Statistically significant community and social associations with beneficial HIV-related outcomes include having a confidant, believing in collective efficacy, participating in a public event, being out as an MSM, and knowing other MSM in one's city30,37,44,45 (Table 1). These social factors can encourage consistent condom use and participation in HIV prevention programs, and they are associated with decreased HIV infection.
Moreover, stigma and discrimination, such as (1) exposure to homophobic abuse, homophobia, or homonegativity, (2) a lack of social support, (3) shame, blame, and social isolation, and (4) victimization at school or work, have all been associated with negative HIV-related outcomes.27,40–42,46–48 Research indicates that due to social exclusion, expulsion from schools and higher education, and limited opportunities for other employment, sexual and gender minorities are more likely to be homeless or to engage in survival or commercial sex work.54,55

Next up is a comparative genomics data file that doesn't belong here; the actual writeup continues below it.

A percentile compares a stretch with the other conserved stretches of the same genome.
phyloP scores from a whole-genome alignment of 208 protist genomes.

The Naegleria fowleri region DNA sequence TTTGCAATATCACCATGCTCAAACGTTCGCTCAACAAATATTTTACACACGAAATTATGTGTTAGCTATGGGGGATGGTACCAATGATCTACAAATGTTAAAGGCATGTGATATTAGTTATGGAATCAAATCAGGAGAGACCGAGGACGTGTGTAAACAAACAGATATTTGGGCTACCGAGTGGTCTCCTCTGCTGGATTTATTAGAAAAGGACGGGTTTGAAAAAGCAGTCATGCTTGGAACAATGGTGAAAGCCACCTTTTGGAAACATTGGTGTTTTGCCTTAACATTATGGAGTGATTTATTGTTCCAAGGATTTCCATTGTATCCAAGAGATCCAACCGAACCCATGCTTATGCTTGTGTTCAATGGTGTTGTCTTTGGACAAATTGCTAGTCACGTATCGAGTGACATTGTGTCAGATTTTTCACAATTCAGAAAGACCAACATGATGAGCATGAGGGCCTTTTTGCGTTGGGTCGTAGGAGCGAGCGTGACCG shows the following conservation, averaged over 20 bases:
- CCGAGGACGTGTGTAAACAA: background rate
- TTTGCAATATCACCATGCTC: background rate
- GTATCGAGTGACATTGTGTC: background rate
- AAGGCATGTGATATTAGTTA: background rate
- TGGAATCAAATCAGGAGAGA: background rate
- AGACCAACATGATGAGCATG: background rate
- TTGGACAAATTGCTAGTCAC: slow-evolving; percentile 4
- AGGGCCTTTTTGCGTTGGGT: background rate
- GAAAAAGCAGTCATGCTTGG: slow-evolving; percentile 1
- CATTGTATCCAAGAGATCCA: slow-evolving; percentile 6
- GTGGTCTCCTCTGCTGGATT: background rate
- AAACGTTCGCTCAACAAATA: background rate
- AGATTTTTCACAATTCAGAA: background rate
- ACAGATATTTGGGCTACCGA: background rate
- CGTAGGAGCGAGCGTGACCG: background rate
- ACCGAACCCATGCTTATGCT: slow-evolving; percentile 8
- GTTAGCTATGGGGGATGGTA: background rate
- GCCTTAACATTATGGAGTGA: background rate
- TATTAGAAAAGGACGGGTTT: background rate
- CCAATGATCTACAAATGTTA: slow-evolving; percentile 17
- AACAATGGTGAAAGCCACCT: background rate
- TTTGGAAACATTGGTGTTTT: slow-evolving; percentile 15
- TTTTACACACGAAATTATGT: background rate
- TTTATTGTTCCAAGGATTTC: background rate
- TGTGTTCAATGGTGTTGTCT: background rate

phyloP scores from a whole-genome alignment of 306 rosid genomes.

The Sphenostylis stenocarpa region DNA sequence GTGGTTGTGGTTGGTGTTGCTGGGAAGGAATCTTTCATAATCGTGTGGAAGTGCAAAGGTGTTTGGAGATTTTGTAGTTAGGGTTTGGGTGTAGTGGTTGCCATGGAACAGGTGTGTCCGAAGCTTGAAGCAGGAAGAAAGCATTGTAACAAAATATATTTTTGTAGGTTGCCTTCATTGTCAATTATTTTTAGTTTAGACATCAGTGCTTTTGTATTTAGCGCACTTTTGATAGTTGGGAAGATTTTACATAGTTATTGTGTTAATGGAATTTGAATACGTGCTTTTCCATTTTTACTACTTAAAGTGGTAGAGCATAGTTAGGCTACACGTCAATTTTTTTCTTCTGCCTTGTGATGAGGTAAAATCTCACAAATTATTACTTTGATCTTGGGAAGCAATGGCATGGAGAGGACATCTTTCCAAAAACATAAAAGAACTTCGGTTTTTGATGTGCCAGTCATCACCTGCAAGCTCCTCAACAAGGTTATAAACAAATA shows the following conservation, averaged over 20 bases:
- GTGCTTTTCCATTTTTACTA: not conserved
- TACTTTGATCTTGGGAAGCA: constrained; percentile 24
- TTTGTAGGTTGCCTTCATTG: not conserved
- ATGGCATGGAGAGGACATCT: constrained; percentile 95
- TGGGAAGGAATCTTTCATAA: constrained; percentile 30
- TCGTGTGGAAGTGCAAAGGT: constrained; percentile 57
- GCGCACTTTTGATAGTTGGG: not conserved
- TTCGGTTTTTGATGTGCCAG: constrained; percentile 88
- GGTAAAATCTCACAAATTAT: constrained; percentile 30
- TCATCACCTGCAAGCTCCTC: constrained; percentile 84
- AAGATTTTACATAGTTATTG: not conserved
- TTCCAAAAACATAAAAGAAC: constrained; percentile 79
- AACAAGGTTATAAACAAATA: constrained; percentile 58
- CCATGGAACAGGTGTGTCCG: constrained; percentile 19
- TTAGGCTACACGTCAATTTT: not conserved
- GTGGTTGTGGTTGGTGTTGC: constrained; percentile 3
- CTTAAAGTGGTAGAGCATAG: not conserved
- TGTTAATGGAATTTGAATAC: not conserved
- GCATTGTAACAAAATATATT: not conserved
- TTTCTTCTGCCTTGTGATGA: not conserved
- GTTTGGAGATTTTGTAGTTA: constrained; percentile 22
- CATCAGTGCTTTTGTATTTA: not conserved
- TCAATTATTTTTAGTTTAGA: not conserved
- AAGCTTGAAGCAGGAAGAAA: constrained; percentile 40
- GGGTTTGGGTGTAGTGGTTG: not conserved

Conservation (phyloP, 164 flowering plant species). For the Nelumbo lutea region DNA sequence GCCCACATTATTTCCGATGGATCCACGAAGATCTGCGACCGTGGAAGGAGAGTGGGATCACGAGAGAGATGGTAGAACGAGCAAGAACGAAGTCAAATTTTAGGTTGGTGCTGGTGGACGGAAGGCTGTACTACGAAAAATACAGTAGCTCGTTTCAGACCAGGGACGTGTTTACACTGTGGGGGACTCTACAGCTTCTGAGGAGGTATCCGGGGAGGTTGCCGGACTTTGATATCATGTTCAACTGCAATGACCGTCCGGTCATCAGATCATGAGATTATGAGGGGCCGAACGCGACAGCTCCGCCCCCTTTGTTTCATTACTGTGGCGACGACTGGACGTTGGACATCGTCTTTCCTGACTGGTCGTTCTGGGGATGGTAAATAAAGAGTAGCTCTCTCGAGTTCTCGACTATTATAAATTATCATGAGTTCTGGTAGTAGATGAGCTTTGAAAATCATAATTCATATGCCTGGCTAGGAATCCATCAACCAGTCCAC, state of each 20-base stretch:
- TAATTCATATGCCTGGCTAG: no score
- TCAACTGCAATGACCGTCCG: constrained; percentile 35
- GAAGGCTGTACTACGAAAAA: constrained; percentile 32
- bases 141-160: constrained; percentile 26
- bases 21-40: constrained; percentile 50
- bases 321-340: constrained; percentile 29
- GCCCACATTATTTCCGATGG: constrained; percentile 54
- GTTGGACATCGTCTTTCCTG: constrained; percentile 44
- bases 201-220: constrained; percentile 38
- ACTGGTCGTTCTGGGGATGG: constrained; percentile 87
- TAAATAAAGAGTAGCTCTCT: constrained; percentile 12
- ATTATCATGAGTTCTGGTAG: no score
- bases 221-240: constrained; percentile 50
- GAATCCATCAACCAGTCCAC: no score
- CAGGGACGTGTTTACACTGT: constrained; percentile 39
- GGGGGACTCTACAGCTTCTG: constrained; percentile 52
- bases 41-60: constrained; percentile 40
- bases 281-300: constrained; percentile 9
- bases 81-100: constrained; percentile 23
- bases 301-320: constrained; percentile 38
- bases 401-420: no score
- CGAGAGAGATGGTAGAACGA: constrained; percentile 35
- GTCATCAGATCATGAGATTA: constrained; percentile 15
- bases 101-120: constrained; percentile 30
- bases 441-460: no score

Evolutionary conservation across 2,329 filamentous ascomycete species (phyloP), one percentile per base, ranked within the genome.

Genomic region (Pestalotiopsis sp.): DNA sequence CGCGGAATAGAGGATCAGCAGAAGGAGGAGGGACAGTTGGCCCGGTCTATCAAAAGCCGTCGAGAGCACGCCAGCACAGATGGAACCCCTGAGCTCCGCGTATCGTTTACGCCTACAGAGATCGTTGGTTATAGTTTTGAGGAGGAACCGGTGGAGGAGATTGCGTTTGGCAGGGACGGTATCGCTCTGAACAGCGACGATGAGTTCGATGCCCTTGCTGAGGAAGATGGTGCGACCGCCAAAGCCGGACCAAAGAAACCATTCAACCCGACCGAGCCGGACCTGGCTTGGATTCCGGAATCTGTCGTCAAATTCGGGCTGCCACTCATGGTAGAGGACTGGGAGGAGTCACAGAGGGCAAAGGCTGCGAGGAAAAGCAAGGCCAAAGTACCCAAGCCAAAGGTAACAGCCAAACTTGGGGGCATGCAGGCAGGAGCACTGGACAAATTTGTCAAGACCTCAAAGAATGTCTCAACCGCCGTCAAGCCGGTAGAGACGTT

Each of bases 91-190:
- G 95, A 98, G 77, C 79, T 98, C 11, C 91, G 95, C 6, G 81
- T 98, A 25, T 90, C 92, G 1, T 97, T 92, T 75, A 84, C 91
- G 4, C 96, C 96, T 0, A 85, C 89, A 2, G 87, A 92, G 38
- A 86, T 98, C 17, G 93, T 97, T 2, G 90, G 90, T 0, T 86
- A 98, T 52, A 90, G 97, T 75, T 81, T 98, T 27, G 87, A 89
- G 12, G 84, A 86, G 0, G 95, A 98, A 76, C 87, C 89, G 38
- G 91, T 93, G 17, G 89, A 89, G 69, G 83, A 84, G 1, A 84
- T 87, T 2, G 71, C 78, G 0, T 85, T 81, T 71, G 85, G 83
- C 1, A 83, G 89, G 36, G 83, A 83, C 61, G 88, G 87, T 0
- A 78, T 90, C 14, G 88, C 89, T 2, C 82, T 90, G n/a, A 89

Health care related stigma has been reported among MSM in several studies, including studies in Southern Africa, Uganda,18 Malawi, Botswana, and Namibia, where there was a strong association between experiencing discrimination on the basis of sexuality and fear of health care services.56 Even where homosexuality is legal, such as South Africa, MSM continue reporting challenges in access to health care services that are heteronormative and lack health components designed specifically for MSM.57 Outside the health sector, broader community-level determinants have been observed in studies among MSM in Lesotho and Swaziland. Study participants commonly report violent physical assaults because of their sexuality—76.2% abuses in Lesotho, for example. However, tailored community-based programs led by MSM have yielded greater feelings of connection, social support, and self-esteem among community members.58 In Cameroon, men who were living with HIV were more likely to have obtained health services, thanks mainly to a dynamic community-based organization in the study city that provides HIV prevention, care, and treatment specifically for the lesbian, gay, bisexual, and transgender population (adjusted odds ratio, 4.9; 95% confidence interval, 1.6 to 14.6).59,60 In Senegal, a pilot community-driven MSM cohort study demonstrated the value, in terms of retention and psychosocial community support, of interventions conducted jointly by the community and research team.30